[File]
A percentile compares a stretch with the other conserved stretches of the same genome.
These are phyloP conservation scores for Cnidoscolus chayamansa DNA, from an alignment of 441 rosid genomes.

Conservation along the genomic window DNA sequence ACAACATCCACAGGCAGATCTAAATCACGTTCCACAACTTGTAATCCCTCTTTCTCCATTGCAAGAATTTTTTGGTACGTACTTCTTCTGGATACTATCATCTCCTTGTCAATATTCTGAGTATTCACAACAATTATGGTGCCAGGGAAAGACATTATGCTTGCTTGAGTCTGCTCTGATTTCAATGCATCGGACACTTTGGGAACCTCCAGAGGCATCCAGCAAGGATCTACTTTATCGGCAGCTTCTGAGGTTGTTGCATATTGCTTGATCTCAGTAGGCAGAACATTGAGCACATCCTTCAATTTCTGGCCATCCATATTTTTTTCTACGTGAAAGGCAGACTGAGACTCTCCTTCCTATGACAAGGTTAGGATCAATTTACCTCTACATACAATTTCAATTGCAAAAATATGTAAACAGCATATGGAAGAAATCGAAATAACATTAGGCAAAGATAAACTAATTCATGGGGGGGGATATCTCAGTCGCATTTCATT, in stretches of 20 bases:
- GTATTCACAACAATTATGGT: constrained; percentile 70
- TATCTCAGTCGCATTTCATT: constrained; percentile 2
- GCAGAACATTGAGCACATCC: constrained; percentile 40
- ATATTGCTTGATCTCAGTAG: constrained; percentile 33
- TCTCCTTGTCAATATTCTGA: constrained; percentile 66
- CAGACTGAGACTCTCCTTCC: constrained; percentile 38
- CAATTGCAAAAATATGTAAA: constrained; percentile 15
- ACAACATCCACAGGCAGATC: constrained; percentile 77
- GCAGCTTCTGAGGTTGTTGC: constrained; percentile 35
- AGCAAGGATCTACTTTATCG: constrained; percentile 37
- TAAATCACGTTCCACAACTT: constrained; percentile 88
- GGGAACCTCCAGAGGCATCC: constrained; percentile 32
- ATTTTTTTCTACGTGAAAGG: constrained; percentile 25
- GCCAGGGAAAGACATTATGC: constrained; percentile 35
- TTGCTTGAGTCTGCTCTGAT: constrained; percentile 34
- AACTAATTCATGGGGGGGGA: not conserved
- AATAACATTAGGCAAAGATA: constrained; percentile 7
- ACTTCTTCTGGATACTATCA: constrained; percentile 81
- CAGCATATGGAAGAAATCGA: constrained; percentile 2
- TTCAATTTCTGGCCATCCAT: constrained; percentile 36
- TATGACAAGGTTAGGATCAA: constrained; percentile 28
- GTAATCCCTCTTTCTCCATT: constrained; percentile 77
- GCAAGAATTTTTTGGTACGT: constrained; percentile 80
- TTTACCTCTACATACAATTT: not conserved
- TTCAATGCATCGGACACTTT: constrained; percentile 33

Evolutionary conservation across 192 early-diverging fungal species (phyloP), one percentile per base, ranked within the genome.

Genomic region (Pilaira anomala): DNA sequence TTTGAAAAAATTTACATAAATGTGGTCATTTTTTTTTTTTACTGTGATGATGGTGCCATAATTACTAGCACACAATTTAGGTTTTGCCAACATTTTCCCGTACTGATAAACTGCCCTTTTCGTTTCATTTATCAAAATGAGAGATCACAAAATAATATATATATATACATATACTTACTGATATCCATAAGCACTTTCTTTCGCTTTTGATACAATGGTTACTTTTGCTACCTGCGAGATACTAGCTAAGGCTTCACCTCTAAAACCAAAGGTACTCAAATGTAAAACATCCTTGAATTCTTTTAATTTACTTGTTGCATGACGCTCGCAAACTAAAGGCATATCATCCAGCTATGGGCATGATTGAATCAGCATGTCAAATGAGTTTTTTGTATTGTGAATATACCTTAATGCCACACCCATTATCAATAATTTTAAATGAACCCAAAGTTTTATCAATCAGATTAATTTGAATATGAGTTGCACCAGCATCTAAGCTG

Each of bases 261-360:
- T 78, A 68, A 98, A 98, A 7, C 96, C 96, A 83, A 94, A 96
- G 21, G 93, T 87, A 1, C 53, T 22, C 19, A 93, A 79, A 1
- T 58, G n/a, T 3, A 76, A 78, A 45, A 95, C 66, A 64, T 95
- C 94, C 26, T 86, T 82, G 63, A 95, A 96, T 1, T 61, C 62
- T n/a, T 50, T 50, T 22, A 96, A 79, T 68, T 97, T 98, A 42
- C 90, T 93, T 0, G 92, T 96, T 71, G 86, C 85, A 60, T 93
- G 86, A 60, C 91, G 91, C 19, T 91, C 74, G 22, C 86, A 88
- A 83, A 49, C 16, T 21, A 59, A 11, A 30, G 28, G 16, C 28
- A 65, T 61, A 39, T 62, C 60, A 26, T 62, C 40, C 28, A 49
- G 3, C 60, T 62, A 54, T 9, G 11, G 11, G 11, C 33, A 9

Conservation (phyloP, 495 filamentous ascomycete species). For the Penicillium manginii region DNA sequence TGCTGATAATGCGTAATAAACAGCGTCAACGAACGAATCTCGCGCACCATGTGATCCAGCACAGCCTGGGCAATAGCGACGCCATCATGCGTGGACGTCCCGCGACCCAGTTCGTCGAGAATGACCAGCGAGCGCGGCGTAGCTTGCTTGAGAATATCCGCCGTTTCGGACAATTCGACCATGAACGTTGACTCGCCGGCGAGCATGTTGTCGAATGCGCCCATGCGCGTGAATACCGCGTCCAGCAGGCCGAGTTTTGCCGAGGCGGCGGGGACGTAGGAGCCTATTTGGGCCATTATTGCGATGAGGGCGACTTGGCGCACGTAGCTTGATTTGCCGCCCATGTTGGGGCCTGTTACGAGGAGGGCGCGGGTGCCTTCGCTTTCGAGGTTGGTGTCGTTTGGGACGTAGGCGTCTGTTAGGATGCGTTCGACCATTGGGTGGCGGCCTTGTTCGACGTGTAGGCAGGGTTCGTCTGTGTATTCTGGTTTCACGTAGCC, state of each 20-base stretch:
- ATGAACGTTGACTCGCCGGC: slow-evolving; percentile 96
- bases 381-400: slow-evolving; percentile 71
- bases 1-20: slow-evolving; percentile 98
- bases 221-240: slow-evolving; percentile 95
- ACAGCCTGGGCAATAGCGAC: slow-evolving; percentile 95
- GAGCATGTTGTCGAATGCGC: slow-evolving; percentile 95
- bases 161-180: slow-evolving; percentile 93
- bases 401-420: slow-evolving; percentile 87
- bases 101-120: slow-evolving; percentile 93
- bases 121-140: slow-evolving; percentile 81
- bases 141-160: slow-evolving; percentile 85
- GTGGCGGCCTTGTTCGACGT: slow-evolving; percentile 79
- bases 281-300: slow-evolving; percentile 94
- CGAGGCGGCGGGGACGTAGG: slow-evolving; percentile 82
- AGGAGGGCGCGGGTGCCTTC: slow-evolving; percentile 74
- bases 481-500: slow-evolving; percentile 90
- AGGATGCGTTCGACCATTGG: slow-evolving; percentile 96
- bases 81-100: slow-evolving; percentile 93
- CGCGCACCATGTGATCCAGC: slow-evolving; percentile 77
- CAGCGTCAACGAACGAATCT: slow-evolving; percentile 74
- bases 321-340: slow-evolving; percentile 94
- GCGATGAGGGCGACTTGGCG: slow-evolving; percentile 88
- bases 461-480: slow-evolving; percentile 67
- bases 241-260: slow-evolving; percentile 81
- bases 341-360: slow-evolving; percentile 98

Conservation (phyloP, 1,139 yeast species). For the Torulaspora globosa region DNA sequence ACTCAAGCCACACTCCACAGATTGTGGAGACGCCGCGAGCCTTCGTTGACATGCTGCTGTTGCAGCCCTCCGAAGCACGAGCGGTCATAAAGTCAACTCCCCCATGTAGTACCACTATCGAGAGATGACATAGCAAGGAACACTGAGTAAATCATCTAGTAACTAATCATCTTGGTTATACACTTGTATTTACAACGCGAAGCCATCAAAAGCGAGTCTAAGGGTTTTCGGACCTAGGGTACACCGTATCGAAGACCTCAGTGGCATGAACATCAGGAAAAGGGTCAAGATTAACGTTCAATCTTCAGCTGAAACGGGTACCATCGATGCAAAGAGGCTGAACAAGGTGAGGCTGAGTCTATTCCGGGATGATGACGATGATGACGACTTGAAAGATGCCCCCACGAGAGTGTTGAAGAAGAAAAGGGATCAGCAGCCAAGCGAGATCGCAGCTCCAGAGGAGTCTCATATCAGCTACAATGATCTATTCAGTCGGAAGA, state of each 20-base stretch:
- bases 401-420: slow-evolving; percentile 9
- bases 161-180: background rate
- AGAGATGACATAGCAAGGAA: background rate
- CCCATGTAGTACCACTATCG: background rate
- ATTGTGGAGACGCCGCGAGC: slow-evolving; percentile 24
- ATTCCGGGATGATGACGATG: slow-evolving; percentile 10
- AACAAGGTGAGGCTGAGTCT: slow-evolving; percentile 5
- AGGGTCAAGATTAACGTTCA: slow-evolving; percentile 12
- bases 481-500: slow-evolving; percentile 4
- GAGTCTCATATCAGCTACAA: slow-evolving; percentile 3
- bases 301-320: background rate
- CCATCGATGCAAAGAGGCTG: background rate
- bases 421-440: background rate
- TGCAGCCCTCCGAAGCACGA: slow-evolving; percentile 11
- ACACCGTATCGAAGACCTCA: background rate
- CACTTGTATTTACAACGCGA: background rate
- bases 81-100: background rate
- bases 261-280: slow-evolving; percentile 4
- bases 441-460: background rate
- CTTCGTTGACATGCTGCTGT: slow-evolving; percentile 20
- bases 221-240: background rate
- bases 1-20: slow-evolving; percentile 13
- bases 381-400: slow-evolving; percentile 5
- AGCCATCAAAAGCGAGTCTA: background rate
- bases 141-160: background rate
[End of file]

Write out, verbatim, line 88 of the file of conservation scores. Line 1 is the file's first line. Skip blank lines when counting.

- CTTCGTTGACATGCTGCTGT: slow-evolving; percentile 20